It wouldn’t be the first time the U.S. has made a false accusation against Syria, said Syrian journalist Sami Moubayed in the Hong Kong Asia Times. Right after the fall of Baghdad, in 2003, Washington accused Damascus of providing a safe haven for Saddam Hussein “and all of his henchmen.” The Iraqis, of course, were eventually all captured—in Iraq, not Syria. “Then came accusations of sending jihadists into Iraq.” That was a popular meme until last year, when a U.S. National Intelligence Estimate concluded that there had been no large influx of fighters across the Syrian border. We can expect this latest allegation, that Syria has been secretly working with North Korea to build a nuclear reactor, to be just another American lie.
Unfortunately, it’s not, said South Korea’s Korea Herald. Intelligence services have known about the Syria–North Korea connection for months. Washington simply kept the evidence quiet for a while to avoid jeopardizing the six-nation talks on North Korean disarmament. And in fact, it only came out with the proof now to help the talks along. North Korea is supposed to make a complete disclosure of all its nuclear activities—including proliferation to other countries, such as Syria. It has been reluctant to do so, because the disclosure would be a humiliating admission of wrongdoing. “By showing that the Syrian facility has been destroyed and that there have been no efforts to restart the program, the Bush administration can make the case that what has occurred in the past is no longer a threat.” That means that now, North Korea can simply acknowledge its past proliferation efforts in Syria “without losing face.”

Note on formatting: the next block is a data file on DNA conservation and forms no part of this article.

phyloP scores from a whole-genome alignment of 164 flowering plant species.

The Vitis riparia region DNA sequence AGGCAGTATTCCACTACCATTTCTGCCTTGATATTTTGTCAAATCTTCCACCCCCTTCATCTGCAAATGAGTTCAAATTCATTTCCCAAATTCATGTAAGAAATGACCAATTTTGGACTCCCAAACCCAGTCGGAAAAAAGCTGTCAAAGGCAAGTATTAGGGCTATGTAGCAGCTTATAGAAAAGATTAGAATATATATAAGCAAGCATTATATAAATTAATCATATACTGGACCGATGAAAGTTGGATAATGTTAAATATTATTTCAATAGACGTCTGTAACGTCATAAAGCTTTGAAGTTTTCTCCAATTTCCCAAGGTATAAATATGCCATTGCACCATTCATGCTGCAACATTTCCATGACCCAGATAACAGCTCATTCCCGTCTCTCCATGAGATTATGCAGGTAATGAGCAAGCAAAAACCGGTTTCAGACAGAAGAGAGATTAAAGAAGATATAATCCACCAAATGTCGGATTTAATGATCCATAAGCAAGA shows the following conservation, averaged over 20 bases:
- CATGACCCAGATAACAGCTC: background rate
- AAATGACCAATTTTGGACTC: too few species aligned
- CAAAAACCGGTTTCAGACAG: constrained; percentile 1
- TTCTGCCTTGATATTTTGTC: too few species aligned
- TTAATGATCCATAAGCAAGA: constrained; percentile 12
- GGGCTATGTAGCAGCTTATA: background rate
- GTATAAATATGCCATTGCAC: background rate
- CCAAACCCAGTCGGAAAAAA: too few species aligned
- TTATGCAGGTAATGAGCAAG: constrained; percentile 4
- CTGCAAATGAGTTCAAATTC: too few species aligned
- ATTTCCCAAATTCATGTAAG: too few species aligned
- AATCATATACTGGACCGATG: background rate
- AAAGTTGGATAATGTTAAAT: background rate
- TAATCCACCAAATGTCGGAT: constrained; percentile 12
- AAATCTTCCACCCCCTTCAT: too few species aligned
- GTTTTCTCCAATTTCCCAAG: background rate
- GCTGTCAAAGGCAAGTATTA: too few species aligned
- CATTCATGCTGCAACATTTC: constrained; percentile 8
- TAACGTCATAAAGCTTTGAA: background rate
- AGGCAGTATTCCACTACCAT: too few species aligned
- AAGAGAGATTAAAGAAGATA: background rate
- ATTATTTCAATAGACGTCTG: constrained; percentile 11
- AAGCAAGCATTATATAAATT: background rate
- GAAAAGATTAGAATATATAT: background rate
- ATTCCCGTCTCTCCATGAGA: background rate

The U.S. shouldn’t let North Korea off the hook so easily, said Japan’s Yomiuri Shimbun. Sources say the U.S. is offering to take North Korea off the list of sponsors of terrorism if the Stalinist regime admits involvement in Syria. But that’s not nearly enough. The world needs to know exactly how much technology North Korea transferred to Syria, as well as whether the Pakistani nuclear network set up by rogue scientist A.Q. Khan was involved. Once North Korea gets what it wants, it is likely to drag its feet on verification of its nuclear dismantlement. That’s why “easy concessions must be avoided in negotiations with Pyongyang.”
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